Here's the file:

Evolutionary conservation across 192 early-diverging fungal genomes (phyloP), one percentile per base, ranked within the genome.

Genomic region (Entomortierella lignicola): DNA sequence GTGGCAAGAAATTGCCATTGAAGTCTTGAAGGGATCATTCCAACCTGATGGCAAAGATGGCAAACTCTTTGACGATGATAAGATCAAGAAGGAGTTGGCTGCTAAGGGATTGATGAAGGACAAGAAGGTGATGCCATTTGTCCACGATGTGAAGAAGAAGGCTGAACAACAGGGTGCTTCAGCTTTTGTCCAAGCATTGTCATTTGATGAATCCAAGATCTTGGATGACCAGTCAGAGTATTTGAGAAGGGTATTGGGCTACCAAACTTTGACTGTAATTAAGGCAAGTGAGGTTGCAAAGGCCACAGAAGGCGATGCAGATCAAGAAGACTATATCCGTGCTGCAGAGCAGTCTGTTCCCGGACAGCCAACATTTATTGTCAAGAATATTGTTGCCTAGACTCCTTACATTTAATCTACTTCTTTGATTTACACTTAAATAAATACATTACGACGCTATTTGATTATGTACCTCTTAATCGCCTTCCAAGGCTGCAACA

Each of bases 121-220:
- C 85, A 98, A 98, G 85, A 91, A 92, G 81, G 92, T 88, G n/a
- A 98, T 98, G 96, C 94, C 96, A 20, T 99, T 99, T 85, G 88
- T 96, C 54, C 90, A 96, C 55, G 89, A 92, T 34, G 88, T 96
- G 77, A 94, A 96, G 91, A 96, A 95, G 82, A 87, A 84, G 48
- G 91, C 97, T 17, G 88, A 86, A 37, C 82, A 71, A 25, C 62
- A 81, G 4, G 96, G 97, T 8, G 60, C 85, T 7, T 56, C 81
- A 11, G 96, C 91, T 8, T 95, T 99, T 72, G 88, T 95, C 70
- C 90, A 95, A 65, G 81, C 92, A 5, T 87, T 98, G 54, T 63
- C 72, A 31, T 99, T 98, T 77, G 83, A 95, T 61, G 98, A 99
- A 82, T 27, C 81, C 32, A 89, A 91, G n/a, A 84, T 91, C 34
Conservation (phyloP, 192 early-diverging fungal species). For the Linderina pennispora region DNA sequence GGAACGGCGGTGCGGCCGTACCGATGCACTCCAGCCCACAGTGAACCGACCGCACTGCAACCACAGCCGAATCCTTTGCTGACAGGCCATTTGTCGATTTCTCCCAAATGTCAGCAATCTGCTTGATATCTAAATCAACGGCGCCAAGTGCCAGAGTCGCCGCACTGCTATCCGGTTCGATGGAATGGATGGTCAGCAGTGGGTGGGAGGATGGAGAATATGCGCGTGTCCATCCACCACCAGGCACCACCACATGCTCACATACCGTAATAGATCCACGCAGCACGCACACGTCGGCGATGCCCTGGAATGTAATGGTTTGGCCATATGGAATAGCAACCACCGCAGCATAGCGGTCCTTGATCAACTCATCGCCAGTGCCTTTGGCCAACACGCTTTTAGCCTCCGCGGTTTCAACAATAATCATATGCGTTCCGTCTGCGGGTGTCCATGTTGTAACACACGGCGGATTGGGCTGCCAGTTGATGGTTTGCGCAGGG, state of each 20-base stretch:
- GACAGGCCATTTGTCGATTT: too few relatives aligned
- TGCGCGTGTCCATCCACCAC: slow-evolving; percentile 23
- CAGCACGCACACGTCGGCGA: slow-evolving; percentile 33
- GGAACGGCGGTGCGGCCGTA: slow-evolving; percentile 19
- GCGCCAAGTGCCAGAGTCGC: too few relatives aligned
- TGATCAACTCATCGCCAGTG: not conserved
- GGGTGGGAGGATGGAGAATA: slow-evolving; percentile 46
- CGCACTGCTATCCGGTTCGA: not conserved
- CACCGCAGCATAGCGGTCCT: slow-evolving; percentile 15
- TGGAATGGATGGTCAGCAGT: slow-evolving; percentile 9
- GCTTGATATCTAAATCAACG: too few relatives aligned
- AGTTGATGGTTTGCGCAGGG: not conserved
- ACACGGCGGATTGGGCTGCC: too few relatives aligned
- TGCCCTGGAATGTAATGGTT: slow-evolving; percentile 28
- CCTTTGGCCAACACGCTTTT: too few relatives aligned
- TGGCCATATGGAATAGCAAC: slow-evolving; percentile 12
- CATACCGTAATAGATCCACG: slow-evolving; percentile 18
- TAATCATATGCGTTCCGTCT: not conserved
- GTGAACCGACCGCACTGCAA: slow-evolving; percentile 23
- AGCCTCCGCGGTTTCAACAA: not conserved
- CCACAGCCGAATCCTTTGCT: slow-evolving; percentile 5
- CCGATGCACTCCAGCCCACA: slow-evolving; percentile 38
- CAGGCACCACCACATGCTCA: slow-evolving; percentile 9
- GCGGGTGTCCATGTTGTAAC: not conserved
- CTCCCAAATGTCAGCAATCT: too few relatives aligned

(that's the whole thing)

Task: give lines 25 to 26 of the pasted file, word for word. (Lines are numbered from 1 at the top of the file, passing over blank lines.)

- GCTTGATATCTAAATCAACG: too few relatives aligned
- AGTTGATGGTTTGCGCAGGG: not conserved